Just yesterday, Axios highlighted the continued increase in U.S. crude oil exports. Prior to December 2015, crude oil exports from the United States were banned. Rep. Barton introduced legislation (H.R. 702) to lift the antiquated ban on crude exports in February 2015; he also introduced the same bill in the previous Congress. Under Barton’s leadership, support for the bill grew quickly and gained the approval of Congressional leadership and key stakeholders. When the ban was lifted with the passage of the omnibus of 2015 Barton stated, “This represents the most substantial energy policy enacted in a generation.”
Record-breaking:The Energy Information Administration issued a report yesterday that shows exports of crude oil and refined petroleum products reached record levels in the first half of 2017.Note: "Other oils" includes natural gas liquids other than propane, as well as other petroleum products such as lubricants and unfinished oils; Data: EIA; Chart: Chris Canipe / Axios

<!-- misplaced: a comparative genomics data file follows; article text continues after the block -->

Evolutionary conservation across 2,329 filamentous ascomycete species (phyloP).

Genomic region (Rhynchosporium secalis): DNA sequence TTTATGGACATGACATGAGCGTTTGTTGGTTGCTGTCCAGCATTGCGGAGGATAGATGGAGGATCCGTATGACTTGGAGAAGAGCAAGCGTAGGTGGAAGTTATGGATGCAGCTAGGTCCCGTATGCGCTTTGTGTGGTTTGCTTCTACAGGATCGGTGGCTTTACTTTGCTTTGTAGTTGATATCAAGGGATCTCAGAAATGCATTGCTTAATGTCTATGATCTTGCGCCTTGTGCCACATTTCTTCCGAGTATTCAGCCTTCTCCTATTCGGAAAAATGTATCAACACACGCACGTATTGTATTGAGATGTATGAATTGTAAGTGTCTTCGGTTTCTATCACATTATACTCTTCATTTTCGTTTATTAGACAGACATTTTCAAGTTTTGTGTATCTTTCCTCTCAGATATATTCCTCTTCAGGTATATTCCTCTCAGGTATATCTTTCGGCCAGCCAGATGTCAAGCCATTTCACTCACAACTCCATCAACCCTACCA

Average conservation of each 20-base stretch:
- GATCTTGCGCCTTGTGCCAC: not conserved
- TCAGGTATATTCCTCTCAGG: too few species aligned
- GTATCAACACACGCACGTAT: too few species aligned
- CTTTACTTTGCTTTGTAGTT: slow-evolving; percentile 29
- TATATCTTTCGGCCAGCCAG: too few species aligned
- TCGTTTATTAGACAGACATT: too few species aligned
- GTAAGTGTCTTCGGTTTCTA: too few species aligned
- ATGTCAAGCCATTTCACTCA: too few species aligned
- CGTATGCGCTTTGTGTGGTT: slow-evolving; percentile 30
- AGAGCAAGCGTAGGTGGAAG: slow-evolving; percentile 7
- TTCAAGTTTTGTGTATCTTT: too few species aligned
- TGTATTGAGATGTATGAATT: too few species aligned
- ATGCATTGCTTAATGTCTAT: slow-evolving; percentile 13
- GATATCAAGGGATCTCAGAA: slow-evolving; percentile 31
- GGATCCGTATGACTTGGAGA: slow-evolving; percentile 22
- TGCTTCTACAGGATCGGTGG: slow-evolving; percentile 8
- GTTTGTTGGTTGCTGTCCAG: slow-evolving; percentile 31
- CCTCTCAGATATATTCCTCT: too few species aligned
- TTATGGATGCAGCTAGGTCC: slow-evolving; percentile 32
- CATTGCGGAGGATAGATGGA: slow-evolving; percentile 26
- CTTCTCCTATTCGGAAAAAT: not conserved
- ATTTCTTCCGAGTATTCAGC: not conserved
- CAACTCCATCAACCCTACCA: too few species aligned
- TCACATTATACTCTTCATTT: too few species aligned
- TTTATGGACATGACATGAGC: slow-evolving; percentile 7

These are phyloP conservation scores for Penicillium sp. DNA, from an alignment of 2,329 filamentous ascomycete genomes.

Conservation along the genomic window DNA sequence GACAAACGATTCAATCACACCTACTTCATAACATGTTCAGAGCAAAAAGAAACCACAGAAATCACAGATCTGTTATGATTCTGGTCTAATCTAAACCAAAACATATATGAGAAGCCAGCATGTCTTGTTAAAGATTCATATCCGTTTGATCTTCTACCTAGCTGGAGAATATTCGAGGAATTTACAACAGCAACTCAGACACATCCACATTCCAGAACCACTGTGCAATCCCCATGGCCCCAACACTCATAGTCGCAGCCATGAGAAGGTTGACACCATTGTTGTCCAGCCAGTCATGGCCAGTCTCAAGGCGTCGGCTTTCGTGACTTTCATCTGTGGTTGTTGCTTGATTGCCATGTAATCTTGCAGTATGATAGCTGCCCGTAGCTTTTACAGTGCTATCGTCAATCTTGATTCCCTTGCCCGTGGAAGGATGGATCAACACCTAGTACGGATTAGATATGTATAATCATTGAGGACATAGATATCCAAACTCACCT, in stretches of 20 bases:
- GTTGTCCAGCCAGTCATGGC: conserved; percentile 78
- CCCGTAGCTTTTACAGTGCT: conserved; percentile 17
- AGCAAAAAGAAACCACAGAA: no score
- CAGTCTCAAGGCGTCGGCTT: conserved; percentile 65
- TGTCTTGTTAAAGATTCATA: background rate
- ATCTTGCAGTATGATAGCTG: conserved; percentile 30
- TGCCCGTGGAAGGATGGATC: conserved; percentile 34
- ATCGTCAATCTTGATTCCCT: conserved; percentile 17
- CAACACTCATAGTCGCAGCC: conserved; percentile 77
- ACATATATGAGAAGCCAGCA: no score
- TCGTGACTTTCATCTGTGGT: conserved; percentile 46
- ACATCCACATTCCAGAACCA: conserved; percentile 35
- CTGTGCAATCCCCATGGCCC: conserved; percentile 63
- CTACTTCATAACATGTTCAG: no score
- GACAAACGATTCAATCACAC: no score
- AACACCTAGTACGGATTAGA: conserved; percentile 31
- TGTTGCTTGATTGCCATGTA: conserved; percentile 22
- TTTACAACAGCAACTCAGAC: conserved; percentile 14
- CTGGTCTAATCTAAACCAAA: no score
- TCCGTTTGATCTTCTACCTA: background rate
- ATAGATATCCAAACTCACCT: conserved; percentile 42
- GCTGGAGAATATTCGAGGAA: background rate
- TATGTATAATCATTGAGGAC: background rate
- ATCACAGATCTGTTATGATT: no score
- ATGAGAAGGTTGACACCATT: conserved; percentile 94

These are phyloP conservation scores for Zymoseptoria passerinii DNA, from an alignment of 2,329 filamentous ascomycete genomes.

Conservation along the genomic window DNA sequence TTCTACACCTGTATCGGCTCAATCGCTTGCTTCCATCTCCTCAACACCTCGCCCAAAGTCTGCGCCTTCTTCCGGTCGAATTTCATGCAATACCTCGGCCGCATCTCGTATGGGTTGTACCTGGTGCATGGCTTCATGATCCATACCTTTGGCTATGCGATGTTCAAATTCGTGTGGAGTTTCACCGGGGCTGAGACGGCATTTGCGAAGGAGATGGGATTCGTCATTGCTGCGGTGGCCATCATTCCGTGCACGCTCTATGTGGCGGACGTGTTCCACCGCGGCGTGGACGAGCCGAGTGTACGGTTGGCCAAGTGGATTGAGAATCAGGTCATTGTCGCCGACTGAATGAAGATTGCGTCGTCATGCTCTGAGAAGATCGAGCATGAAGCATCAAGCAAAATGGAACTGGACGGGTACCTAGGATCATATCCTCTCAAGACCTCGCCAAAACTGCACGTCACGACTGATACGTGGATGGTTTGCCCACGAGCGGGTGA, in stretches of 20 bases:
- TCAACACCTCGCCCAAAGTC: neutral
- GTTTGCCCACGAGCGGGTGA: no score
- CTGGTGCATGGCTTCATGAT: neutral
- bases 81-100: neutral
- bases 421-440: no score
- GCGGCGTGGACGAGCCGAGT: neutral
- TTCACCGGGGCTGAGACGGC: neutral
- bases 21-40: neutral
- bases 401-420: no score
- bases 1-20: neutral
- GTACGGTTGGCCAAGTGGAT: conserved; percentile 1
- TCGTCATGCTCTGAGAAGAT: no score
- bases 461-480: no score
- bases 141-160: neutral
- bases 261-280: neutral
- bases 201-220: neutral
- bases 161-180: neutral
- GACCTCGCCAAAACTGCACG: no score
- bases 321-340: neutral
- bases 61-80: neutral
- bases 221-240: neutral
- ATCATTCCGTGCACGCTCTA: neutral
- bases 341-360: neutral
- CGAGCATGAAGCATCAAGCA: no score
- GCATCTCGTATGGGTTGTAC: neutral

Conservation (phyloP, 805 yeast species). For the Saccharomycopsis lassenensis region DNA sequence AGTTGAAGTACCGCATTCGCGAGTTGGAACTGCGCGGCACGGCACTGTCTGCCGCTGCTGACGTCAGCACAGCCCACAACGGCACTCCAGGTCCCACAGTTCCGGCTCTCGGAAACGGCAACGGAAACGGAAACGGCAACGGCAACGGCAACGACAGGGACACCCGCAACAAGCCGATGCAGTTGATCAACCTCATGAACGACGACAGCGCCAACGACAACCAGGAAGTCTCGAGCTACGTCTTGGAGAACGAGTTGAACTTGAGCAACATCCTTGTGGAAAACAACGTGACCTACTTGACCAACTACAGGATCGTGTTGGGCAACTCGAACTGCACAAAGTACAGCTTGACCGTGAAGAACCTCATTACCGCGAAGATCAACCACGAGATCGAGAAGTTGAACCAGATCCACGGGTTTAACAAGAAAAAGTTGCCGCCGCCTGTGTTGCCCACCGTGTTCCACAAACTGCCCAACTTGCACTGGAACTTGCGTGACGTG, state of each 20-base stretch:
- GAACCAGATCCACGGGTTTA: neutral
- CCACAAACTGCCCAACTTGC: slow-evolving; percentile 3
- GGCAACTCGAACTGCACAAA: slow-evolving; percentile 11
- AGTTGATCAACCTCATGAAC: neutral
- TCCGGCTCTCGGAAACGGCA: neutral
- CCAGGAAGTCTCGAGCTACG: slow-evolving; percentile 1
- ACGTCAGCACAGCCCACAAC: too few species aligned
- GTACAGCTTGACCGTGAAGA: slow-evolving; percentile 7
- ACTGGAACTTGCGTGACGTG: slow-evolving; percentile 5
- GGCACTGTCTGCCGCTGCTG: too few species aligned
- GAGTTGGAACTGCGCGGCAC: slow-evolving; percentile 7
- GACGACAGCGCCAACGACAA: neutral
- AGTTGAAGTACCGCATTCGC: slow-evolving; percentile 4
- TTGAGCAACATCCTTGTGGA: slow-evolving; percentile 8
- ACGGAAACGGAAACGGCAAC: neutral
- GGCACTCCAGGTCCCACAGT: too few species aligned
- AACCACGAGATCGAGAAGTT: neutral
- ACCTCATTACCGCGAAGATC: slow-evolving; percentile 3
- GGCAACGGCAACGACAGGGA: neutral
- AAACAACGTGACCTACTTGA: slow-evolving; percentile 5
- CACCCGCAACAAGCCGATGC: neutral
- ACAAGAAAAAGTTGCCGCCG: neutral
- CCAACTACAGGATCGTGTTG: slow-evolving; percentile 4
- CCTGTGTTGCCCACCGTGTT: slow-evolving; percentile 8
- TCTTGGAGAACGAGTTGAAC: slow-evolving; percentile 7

And check out the chart above — Chris Canipe, one of the Axios data visuals wizards, looks at even more recent data to show how the trend has largely continued.
Why it matters: The data signals how the U.S. has become a major player in global petroleum markets. The expansion of crude oil exports is especially noteworthy — the lifting of the crude export ban in late 2015 combined with the shale oil surge has enabled a major rise in U.S. crude shipments.
The gritty details: Crude oil exports, which grew by 300,000 barrels per day to 900,000 bpd in the first half of the year compared with the same period in 2016, have really taken off in recent weeks, fueled in part by the size of the discount of WTI compared with Brent crude.
Other EIA data released yesterday shows exports of 1.8 million barrels per day in the week ending Oct. 13, which is up from the 1.3 million the prior week. It's not quite the nearly 2 million in late September when refinery outages from Hurricane Harvey was pushing excess supply of discounted crude into the arms of willing global buyers.